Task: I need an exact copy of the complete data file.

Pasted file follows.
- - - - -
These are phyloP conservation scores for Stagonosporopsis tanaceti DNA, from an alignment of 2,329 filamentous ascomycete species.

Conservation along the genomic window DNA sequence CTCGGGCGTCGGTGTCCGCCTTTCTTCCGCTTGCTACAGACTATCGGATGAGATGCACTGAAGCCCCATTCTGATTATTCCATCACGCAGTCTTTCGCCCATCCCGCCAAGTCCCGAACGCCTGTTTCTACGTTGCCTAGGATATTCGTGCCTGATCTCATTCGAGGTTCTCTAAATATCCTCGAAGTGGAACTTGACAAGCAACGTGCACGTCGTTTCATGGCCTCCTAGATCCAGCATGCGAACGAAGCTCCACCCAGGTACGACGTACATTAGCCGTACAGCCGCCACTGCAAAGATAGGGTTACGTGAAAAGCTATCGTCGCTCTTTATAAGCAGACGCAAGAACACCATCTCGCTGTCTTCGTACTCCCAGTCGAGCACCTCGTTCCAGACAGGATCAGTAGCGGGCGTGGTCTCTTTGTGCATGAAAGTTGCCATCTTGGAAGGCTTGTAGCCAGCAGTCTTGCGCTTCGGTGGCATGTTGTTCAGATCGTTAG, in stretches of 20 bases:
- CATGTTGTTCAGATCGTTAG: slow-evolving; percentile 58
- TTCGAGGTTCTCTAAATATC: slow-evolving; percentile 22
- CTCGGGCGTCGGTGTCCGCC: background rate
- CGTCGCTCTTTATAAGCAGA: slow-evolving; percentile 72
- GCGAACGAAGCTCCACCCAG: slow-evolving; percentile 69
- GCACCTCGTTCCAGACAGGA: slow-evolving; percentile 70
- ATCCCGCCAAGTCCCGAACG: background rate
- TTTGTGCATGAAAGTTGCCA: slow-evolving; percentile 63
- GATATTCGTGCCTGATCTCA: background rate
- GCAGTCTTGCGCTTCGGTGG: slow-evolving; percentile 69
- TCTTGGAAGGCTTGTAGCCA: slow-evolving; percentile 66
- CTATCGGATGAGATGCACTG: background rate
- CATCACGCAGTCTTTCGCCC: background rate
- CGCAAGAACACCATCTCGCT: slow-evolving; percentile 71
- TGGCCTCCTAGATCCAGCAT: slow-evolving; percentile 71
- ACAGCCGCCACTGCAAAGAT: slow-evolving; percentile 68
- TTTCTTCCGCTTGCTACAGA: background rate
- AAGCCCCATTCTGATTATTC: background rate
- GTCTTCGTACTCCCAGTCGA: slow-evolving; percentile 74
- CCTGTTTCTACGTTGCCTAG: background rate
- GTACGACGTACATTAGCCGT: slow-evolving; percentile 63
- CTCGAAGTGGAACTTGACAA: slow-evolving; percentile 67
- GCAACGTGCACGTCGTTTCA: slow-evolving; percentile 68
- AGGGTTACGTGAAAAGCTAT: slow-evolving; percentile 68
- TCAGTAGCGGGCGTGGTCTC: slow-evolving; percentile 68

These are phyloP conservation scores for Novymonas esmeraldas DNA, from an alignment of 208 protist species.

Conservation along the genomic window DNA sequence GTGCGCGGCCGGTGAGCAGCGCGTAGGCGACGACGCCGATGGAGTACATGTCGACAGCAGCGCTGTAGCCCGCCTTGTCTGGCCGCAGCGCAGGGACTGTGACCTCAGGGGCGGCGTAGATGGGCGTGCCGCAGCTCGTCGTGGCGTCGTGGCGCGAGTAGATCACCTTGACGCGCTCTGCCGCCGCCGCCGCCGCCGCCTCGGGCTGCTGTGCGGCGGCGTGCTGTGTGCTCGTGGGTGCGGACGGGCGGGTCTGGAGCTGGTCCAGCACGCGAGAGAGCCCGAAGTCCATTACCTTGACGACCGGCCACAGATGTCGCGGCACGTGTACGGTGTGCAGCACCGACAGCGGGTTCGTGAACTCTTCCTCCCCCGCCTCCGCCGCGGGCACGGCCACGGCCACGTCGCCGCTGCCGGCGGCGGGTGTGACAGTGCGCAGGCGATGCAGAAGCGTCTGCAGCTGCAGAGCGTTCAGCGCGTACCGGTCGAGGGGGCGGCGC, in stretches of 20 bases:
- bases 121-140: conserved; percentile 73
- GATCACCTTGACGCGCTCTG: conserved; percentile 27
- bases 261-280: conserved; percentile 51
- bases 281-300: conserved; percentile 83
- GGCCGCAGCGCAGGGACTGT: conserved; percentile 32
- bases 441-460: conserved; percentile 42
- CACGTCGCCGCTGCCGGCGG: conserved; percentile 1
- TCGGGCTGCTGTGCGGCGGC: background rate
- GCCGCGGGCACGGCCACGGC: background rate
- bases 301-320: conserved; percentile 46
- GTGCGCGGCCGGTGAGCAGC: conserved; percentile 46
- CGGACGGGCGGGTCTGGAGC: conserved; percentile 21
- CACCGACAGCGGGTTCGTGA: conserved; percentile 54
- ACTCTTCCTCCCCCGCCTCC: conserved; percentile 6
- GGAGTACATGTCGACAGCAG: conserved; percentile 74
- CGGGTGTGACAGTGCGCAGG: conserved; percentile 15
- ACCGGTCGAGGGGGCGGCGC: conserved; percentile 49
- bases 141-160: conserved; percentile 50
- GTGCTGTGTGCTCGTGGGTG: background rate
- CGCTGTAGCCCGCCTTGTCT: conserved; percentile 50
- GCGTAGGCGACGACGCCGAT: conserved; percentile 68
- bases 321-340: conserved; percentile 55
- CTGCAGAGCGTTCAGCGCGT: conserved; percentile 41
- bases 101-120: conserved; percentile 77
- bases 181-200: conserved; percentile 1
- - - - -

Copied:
These are phyloP conservation scores for Stagonosporopsis tanaceti DNA, from an alignment of 2,329 filamentous ascomycete species.

Conservation along the genomic window DNA sequence CTCGGGCGTCGGTGTCCGCCTTTCTTCCGCTTGCTACAGACTATCGGATGAGATGCACTGAAGCCCCATTCTGATTATTCCATCACGCAGTCTTTCGCCCATCCCGCCAAGTCCCGAACGCCTGTTTCTACGTTGCCTAGGATATTCGTGCCTGATCTCATTCGAGGTTCTCTAAATATCCTCGAAGTGGAACTTGACAAGCAACGTGCACGTCGTTTCATGGCCTCCTAGATCCAGCATGCGAACGAAGCTCCACCCAGGTACGACGTACATTAGCCGTACAGCCGCCACTGCAAAGATAGGGTTACGTGAAAAGCTATCGTCGCTCTTTATAAGCAGACGCAAGAACACCATCTCGCTGTCTTCGTACTCCCAGTCGAGCACCTCGTTCCAGACAGGATCAGTAGCGGGCGTGGTCTCTTTGTGCATGAAAGTTGCCATCTTGGAAGGCTTGTAGCCAGCAGTCTTGCGCTTCGGTGGCATGTTGTTCAGATCGTTAG, in stretches of 20 bases:
- CATGTTGTTCAGATCGTTAG: slow-evolving; percentile 58
- TTCGAGGTTCTCTAAATATC: slow-evolving; percentile 22
- CTCGGGCGTCGGTGTCCGCC: background rate
- CGTCGCTCTTTATAAGCAGA: slow-evolving; percentile 72
- GCGAACGAAGCTCCACCCAG: slow-evolving; percentile 69
- GCACCTCGTTCCAGACAGGA: slow-evolving; percentile 70
- ATCCCGCCAAGTCCCGAACG: background rate
- TTTGTGCATGAAAGTTGCCA: slow-evolving; percentile 63
- GATATTCGTGCCTGATCTCA: background rate
- GCAGTCTTGCGCTTCGGTGG: slow-evolving; percentile 69
- TCTTGGAAGGCTTGTAGCCA: slow-evolving; percentile 66
- CTATCGGATGAGATGCACTG: background rate
- CATCACGCAGTCTTTCGCCC: background rate
- CGCAAGAACACCATCTCGCT: slow-evolving; percentile 71
- TGGCCTCCTAGATCCAGCAT: slow-evolving; percentile 71
- ACAGCCGCCACTGCAAAGAT: slow-evolving; percentile 68
- TTTCTTCCGCTTGCTACAGA: background rate
- AAGCCCCATTCTGATTATTC: background rate
- GTCTTCGTACTCCCAGTCGA: slow-evolving; percentile 74
- CCTGTTTCTACGTTGCCTAG: background rate
- GTACGACGTACATTAGCCGT: slow-evolving; percentile 63
- CTCGAAGTGGAACTTGACAA: slow-evolving; percentile 67
- GCAACGTGCACGTCGTTTCA: slow-evolving; percentile 68
- AGGGTTACGTGAAAAGCTAT: slow-evolving; percentile 68
- TCAGTAGCGGGCGTGGTCTC: slow-evolving; percentile 68

These are phyloP conservation scores for Novymonas esmeraldas DNA, from an alignment of 208 protist species.

Conservation along the genomic window DNA sequence GTGCGCGGCCGGTGAGCAGCGCGTAGGCGACGACGCCGATGGAGTACATGTCGACAGCAGCGCTGTAGCCCGCCTTGTCTGGCCGCAGCGCAGGGACTGTGACCTCAGGGGCGGCGTAGATGGGCGTGCCGCAGCTCGTCGTGGCGTCGTGGCGCGAGTAGATCACCTTGACGCGCTCTGCCGCCGCCGCCGCCGCCGCCTCGGGCTGCTGTGCGGCGGCGTGCTGTGTGCTCGTGGGTGCGGACGGGCGGGTCTGGAGCTGGTCCAGCACGCGAGAGAGCCCGAAGTCCATTACCTTGACGACCGGCCACAGATGTCGCGGCACGTGTACGGTGTGCAGCACCGACAGCGGGTTCGTGAACTCTTCCTCCCCCGCCTCCGCCGCGGGCACGGCCACGGCCACGTCGCCGCTGCCGGCGGCGGGTGTGACAGTGCGCAGGCGATGCAGAAGCGTCTGCAGCTGCAGAGCGTTCAGCGCGTACCGGTCGAGGGGGCGGCGC, in stretches of 20 bases:
- bases 121-140: conserved; percentile 73
- GATCACCTTGACGCGCTCTG: conserved; percentile 27
- bases 261-280: conserved; percentile 51
- bases 281-300: conserved; percentile 83
- GGCCGCAGCGCAGGGACTGT: conserved; percentile 32
- bases 441-460: conserved; percentile 42
- CACGTCGCCGCTGCCGGCGG: conserved; percentile 1
- TCGGGCTGCTGTGCGGCGGC: background rate
- GCCGCGGGCACGGCCACGGC: background rate
- bases 301-320: conserved; percentile 46
- GTGCGCGGCCGGTGAGCAGC: conserved; percentile 46
- CGGACGGGCGGGTCTGGAGC: conserved; percentile 21
- CACCGACAGCGGGTTCGTGA: conserved; percentile 54
- ACTCTTCCTCCCCCGCCTCC: conserved; percentile 6
- GGAGTACATGTCGACAGCAG: conserved; percentile 74
- CGGGTGTGACAGTGCGCAGG: conserved; percentile 15
- ACCGGTCGAGGGGGCGGCGC: conserved; percentile 49
- bases 141-160: conserved; percentile 50
- GTGCTGTGTGCTCGTGGGTG: background rate
- CGCTGTAGCCCGCCTTGTCT: conserved; percentile 50
- GCGTAGGCGACGACGCCGAT: conserved; percentile 68
- bases 321-340: conserved; percentile 55
- CTGCAGAGCGTTCAGCGCGT: conserved; percentile 41
- bases 101-120: conserved; percentile 77
- bases 181-200: conserved; percentile 1